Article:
California Water raises offer to buy SJW Group

(Reuters) - California Water Service Group CWT.N said on Monday it raised an all-cash offer to buy SJW Group SJW.N by nearly 3 percent, the latest attempt to woo its fellow California utility out of a proposed tie-up with Connecticut Water Service Inc CTWS.O.

The trio form part of a four-way merger battle begun in March when SJW announced a planned combination with Connecticut Water, a move that drew local suitors for both businesses who argued regional consolidation was better than a trans-America deal.

CalWater’s new offer for SJW of $70 per share, detailed in a market filing, represents a premium of 12 percent to the stock’s Monday close and values the company at about $1.45 billion.

That is above the $68.25 bid CalWater made in April, which was rejected by SJW citing regulatory and financing concerns.

The new proposal also sweetens terms for SJW by offering it up to two board seats and opening the possibility that SJW management would gain a role in the combined company.

CalWater also offered to consider alternative transaction structures - details of which were not disclosed in the statement - as well as an additional $0.50 per share for every quarter the deal was delayed by regulatory approval beyond a set timetable.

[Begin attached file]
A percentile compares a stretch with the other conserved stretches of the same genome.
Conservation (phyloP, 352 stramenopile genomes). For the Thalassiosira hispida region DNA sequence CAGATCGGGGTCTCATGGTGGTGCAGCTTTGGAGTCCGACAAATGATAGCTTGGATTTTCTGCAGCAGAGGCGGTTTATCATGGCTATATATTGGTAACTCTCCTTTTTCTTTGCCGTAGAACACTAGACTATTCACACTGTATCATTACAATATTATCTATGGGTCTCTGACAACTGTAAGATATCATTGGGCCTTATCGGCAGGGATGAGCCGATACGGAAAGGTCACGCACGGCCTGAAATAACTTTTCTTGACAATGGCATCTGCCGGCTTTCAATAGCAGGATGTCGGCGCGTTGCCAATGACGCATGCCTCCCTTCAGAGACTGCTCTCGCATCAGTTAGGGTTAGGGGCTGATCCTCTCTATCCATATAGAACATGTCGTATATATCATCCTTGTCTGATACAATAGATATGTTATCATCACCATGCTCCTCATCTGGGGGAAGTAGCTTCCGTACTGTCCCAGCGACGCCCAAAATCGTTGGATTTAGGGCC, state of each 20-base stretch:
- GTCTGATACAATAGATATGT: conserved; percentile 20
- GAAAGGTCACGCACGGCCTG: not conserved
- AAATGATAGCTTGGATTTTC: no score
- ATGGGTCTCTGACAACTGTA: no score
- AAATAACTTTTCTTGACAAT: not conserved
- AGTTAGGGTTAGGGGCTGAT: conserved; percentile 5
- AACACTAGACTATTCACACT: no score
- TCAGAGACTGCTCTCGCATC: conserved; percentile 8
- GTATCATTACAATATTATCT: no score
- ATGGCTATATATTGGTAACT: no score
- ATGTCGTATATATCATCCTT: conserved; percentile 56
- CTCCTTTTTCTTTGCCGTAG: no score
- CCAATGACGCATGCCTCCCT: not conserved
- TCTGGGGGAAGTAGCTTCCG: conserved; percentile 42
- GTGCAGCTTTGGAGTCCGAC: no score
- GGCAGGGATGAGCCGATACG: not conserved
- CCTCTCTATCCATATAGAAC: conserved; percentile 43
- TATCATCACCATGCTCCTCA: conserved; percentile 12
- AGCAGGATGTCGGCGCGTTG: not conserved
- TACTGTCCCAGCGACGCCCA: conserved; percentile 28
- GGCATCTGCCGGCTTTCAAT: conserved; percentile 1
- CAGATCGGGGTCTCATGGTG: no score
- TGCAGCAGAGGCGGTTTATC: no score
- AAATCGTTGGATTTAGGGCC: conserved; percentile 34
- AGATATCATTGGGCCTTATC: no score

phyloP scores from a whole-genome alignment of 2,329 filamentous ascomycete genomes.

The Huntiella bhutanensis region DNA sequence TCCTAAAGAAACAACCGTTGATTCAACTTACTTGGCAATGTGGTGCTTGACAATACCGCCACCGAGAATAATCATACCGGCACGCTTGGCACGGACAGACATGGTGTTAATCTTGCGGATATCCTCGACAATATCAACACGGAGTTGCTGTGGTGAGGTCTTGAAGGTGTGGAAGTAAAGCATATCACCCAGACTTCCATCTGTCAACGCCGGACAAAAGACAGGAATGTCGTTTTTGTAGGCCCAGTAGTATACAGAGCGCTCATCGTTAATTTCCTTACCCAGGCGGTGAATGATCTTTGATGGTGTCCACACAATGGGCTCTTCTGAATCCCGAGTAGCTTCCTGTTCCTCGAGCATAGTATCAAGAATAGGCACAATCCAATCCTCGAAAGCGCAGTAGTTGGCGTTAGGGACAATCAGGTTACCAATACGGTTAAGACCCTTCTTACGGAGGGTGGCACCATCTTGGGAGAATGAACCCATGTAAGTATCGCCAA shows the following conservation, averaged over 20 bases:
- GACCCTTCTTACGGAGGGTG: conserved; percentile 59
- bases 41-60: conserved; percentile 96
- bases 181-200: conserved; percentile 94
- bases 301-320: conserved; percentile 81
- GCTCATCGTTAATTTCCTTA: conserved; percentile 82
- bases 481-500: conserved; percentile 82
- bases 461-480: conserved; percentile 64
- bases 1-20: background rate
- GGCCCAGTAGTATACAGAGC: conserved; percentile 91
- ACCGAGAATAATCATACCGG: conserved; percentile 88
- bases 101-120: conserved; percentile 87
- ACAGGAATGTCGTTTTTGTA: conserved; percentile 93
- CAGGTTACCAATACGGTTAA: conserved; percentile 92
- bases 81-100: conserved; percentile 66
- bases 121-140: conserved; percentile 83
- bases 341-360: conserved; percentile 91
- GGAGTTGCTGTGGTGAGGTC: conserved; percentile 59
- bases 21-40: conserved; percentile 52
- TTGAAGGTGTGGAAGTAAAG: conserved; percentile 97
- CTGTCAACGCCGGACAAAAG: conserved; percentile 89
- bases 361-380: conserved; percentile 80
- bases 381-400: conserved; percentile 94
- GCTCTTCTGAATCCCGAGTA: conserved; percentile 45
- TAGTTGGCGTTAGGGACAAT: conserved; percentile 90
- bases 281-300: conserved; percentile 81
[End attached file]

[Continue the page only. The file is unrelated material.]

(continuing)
SJW shares were up 7.3 percent at $66.95 in after-hours trading, while California Water was up 7 percent at $42.90.

Responding to CalWater’s offer in a separate filing, SJW said it would “carefully review and consider all aspects of CalWater’s revised proposal.”

CalWater’s offer comes a week after SJW said it had agreed to a revised deal with Connecticut Water, in which it would buy the New England utility for $1.1 billion in cash.

Connecticut Water has separately attracted interest from Eversource Energy ES.N, which on Monday said in a statement it remained committed to its $64 per share offer made in July and rejected by Connecticut Water.

Water utilities, particularly in California which has experienced severe drought conditions in recent years, often see mergers and acquisitions as a way to increase scale and efficiency.

Reporting by Karan Nagarkatti in Bengaluru and David French in New York; editing by Maju Samuel and Tom Brown